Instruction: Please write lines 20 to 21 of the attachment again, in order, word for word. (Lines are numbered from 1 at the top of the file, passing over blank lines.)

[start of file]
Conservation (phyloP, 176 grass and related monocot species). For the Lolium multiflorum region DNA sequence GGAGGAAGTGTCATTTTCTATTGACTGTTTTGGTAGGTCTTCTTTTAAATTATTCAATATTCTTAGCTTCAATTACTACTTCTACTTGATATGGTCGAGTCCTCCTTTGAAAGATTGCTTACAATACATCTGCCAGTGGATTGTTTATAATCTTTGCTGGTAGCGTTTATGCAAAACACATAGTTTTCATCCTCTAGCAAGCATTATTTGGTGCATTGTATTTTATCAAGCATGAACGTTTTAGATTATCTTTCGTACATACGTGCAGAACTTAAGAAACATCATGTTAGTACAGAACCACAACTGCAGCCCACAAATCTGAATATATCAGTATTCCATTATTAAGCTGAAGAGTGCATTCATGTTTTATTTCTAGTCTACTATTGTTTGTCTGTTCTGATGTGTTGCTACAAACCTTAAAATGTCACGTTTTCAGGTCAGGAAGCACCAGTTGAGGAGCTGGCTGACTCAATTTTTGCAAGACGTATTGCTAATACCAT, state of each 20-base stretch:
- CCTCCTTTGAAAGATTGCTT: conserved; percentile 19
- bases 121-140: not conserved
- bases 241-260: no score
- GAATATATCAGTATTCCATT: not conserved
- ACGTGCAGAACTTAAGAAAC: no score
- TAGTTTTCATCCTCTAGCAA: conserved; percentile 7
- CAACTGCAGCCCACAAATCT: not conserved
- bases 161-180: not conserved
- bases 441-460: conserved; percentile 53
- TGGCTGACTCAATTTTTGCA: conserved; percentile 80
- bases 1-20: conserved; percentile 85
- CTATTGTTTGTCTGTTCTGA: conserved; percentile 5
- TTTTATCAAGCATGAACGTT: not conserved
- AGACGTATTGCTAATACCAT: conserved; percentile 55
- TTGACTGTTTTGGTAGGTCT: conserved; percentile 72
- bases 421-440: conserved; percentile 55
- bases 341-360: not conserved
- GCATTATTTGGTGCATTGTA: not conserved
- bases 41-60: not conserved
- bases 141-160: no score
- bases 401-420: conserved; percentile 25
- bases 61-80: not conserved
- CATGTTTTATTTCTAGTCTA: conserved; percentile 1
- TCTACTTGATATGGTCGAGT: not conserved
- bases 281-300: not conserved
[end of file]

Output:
- bases 41-60: not conserved
- bases 141-160: no score